The 3 habits I recommend the most

Updated to Habits on May 3, 2023.

I was in a car the other day with a radiologist and a neurosurgeon talking about hypertension. 

This conversation is actually not as unusual as it might sound. I volunteer for a local society that does trail clearing in a popular hiking and mountain bike park and many of the volunteers happen to be recently retired doctors. 

Back in the car, one of the doctors happened to mention that recently his medical partner, who is in his early 60’s, had a mild stroke. As we wound our way further up the dirt road to our work site my education continued. 

I learned that strokes are the second biggest cause of mortality worldwide and the third most common cause of disability. The scary statistics get worse. As you age your chance of a stroke doubles every 10 years after 55

There’s a checklist of health conditions that make you more susceptible to a stroke, like obesity, high cholesterol, and diabetes. But the biggest culprit – six times out of ten – is hypertension or high blood pressure. In my books, that’s worth paying attention to.

What’s interesting is that stress, in itself, is not the direct cause of high blood pressure. It’s what we do when under stress that leads to nasty results. We eat too much, drink too much, and move too little. Basically, we deal with stress by making unhealthy choices.

For me, stress starts with worry.

Ngoc Son Temple, Hoan Kiem Lake, Hanoi, Vietnam

I’ve had a lot of worries

There is a world of problems you can worry about – take your pick. You can worry that Ukraine will be pummeled into a tiny province of rubble, or that we’ve passed the tipping point with global warming, or the tiny spot on your chin is cancer. 

Or not.

“I’ve had a lot of worries,” quipped Mark Twain “most of which never happened.” Our mind loves a good worry. Like a dog chewing a bone, we want to turn our worry around, looking from all angles, poking and prodding until it swells up into something bigger than it really is.

I used to worry incessantly before every keynote speech. I’d worry I’d miss my flight or wasn’t prepared enough, or I would be greeted by the “audience from hell.” Trust me, when you have 60 minutes to educate, entertain, inspire, motivate, and get laughs from an audience you’ve never met before, any sane person would invent a long list of worries.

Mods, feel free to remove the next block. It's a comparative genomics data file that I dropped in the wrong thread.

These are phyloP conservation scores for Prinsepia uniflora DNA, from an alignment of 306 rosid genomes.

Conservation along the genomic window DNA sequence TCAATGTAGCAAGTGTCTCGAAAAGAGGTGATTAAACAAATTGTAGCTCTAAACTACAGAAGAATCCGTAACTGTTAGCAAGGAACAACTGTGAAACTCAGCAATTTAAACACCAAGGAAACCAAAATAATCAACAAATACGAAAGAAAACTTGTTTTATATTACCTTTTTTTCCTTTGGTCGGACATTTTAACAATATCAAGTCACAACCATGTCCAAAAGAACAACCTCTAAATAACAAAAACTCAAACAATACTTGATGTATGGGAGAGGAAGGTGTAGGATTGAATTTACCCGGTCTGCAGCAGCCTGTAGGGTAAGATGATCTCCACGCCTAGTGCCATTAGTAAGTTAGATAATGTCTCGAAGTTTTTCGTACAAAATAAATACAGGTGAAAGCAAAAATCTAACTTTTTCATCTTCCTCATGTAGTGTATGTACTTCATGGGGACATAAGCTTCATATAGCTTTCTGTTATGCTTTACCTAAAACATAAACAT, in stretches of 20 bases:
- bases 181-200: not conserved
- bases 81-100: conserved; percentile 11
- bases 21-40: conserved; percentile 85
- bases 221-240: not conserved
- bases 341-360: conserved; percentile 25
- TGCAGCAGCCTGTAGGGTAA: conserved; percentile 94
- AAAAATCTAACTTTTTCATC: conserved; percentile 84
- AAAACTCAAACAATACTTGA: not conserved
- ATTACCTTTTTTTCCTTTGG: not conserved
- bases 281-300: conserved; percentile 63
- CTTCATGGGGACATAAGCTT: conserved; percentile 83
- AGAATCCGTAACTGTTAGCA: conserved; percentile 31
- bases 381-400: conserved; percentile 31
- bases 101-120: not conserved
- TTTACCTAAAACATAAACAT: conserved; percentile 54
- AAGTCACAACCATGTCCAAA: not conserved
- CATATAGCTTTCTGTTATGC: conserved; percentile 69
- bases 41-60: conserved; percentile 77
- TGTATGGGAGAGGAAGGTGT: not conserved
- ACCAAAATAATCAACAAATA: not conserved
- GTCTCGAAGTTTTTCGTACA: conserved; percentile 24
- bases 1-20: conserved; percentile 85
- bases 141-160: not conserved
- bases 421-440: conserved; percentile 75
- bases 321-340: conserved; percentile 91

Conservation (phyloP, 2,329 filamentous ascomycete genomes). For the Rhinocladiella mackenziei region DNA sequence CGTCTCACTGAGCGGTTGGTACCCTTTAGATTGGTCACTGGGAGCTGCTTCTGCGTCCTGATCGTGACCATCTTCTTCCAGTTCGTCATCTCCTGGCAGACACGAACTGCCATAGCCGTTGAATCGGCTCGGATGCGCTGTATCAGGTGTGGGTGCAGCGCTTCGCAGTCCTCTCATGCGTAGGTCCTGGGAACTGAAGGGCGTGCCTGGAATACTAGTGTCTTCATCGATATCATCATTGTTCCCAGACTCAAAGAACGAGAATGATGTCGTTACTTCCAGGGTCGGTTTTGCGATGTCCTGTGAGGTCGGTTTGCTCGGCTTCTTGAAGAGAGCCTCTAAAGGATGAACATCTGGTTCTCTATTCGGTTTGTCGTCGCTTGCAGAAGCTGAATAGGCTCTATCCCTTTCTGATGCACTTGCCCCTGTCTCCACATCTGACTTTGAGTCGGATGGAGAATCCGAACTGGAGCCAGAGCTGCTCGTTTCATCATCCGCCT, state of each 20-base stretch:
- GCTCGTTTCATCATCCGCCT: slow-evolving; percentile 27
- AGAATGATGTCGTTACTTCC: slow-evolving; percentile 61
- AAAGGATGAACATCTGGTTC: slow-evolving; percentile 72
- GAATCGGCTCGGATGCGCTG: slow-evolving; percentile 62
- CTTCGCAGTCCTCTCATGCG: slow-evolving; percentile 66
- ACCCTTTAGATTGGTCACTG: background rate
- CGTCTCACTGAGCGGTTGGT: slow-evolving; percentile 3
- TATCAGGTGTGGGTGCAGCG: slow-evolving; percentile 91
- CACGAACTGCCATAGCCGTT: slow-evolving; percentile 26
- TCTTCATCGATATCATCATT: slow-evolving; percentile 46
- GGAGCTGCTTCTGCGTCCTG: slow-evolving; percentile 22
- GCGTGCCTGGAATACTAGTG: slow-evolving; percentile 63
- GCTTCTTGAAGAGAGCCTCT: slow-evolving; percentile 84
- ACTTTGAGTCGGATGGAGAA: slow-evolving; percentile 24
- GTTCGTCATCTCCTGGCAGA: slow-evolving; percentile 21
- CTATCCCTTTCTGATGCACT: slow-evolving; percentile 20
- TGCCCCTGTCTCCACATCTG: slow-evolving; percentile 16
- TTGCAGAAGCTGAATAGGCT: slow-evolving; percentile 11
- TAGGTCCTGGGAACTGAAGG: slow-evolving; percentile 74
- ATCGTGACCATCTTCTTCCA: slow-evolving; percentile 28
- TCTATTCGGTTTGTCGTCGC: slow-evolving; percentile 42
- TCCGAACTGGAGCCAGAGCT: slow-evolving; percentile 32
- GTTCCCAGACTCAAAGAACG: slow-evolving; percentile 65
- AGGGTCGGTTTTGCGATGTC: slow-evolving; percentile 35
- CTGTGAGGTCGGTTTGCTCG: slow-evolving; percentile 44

It was at one of those events when a fellow speaker opened an exit door for my worries. He suggested that audiences don’t want you to fail – in fact, they want you to succeed. “They want to see you having fun—enjoying yourself. That way,” he explained, “they can enjoy the ride with you.”

When I accepted the long list of what I could never control – my flights, the audience, the speaker before me going overtime – I was free to focus on what I could control.

Enjoying the moment. 

What your life will have been

In her book, Comfortable with Uncertainty, Buddhist nun Pema Chödrön tells the story of delighting in the preciousness of every single moment.

A woman is running from lions. She runs and she runs, and the lions are getting closer. She comes to the edge of a cliff. She sees a vine there, so she climbs down and holds onto it. Then she looks down and sees that there are lions below her as well. At the same time, she notices a little mouse gnawing away at the vine to which she is clinging. She also sees a beautiful little bunch of strawberries emerging from a nearby clump of grass. She looks up, she looks down, and she looks a the mouse. Then she picks a strawberry, pops it in her mouth, and enjoys it thoroughly.

Learning what to focus on, and what to ignore, seems to be the ultimate secret to living a healthy, stress-free life. “Whatever compelled your attention from moment to moment,” writes Oliver Burkeman in Four Thousand Weeks (a must-read for anyone over 50), “is simply what your life will have been.”

So, what are you focussing on?

What to focus on

You can learn a lot when you’re the dumbest one in a car full of doctors. I learned that strokes are a silent pandemic. And that hypertension is the leading cause of that pandemic. And I learned the leading cause of hypertension is stress. 

I was also reminded that stress is a choice.

We all have lions and tigers in our life. Maybe even a mouse or two gnawing away at something we value. Meanwhile, we have the moment.

Choosing what to focus on (and what not to) might just be the healthiest choice you can make.

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Photo of eggs by Nik on Unsplash
Photo of Ngoc Son Temple by author
Photo of tigers by author

This post was updated in 2023.

Enter most arched passageways in historic buildings made of stone and look up. Look closely and you will see one block is different from all the rest. That wedge-shaped piece is the keystone block. Keystones in architecture are used to hold the other blocks in place. In the world of habits and discipline, keystone habits are the building blocks that hold other habits together.

On the surface, most habits seem obvious. We all know we should drink more water, exercise more often and sleep more. The secret to habits – especially keystone habits – is not so much the act of the habit, it is the leverage they can give you on life. Like discovering a helpful app for your phone, adding a positive habit to your life can allow you to enjoy more success without more effort. I recommend these keystone habits the most because they have given me to most leverage over my life. I hope you enjoy the same leverage in your life.